James Roundy Candage Family Genealogy

The next occupant of the Clay house was James Roundy Candage, brother of the writer, who married Mary Perkins Parker, his cousin June 23, 1843, by whom he had children as follows:

  1. Wildes Parker Candage, born in Portland, Maine, July 6, 1844; married and resided in San Francisco, California, where he had children and he died.
  2. Georgianna Augusta Candage, born August 16, 1846; married L. D. Perkins; died on Deer Island, Boston Harbor, where she was a matron, Nov, 2, 1902, and buried in the writer’s lot at Brookline, Massachusetts.
  3. Sarah Norton Candage, born Sept. 15, 1848; married, has children and resides in Los Angeles, California.
  4. Sarah Stanley Candage, born March 31, 1851; died in Bushwick, New York.
  5. Annie Lizzie Candage, born Jan. 2, 1857, married George W. Mason and resides in Boston, Massachusetts, at this writing.

James Candage, head of this family, died Dec. 14, 1856, at Fortune Island, Bahamas, and his widow Oct., 1859, at Bushwick, N. Y.

James R. Candage was a sea captain, then a shipping master at New York, and went from that city to Fortune island to purchase wrecked and other material to be shipped to the United States, and there died suddenly He removed from Blue Hill to New York in 1851 or 1852.

Robert Parker Candage Family Genealogy

The next occupant of the Clay house was Robert Parker Candage, a brother of James, son of Samuel R. and Phebe W. Candage, born Oct 26, 1822; married Feb. 13, 1850, Sarah Elizabeth Parker, his cousin and a sister to Mary, his brother James’ wife. Their children were:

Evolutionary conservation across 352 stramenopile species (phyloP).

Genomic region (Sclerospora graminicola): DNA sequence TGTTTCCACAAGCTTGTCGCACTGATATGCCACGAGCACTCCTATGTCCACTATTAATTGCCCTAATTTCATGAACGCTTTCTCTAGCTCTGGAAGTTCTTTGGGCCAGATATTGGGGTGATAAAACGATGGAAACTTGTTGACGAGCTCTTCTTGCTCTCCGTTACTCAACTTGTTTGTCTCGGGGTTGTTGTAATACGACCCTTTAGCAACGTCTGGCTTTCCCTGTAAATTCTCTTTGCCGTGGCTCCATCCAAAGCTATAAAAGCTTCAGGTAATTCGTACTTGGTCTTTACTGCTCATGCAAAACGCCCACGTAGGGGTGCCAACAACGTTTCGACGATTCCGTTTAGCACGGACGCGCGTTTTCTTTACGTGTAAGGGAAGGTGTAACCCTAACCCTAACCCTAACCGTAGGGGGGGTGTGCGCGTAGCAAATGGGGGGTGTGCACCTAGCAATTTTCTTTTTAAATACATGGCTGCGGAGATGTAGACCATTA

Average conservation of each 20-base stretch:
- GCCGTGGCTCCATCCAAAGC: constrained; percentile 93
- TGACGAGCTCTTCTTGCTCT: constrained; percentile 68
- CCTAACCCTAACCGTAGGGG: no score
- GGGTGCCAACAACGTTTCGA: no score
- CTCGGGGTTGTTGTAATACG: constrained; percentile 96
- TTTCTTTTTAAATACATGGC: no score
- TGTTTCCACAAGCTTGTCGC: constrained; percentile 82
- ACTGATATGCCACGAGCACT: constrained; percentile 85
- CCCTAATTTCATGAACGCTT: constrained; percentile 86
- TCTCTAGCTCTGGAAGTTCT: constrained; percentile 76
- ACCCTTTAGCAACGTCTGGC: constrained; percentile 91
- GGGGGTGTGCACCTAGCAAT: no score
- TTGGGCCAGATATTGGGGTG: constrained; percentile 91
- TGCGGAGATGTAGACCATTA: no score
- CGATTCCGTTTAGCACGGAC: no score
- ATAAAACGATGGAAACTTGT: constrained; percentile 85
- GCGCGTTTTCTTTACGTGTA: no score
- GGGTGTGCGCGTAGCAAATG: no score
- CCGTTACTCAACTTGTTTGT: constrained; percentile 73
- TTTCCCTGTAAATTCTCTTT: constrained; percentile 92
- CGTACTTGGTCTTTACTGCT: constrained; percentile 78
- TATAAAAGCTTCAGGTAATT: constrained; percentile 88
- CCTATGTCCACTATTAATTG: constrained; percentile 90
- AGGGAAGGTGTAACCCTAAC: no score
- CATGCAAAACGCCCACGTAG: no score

1. Burt Henderson Candage, born Nov. 25, 1850; married Emma Madura Conary.
  2. Mabel Allen Candage, born Oct. 24, 1852; married William Preston Wood; home in Florida.
  3. Joanna Stanley Candage, born July 24, 1855; married Albert R. Conary.
  4. Caroline Walker Candage, born Jan. 20, 1859; married Brooks Gray.
  5. Mary Augusta Cory Candage, bom April 20, 1861; unmarried.
  6. Phebe Ware Candage, born Jan. 3, 1869; married Irving S. Candage.

Upon the death of his father, this house and a part of the farm came into Robert F. Candage’s possession, and in it and those of his heirs it has remained until the present time. Robert, like the rest of his brothers, was a sailor and master of a vessel nearly all his manhood. He died Jan. 31, 1878, aged fifty-five years and three months. He was a strong, powerful man, stood six feet and an inch in height, and until within a year or two of his death, when exposure and overwork had enfeebled his strength, he knew not the significance of the word fear. Since his death the place has been occupied by his widow, now in poor health, but for many years postmistress at Blue Hill Falls.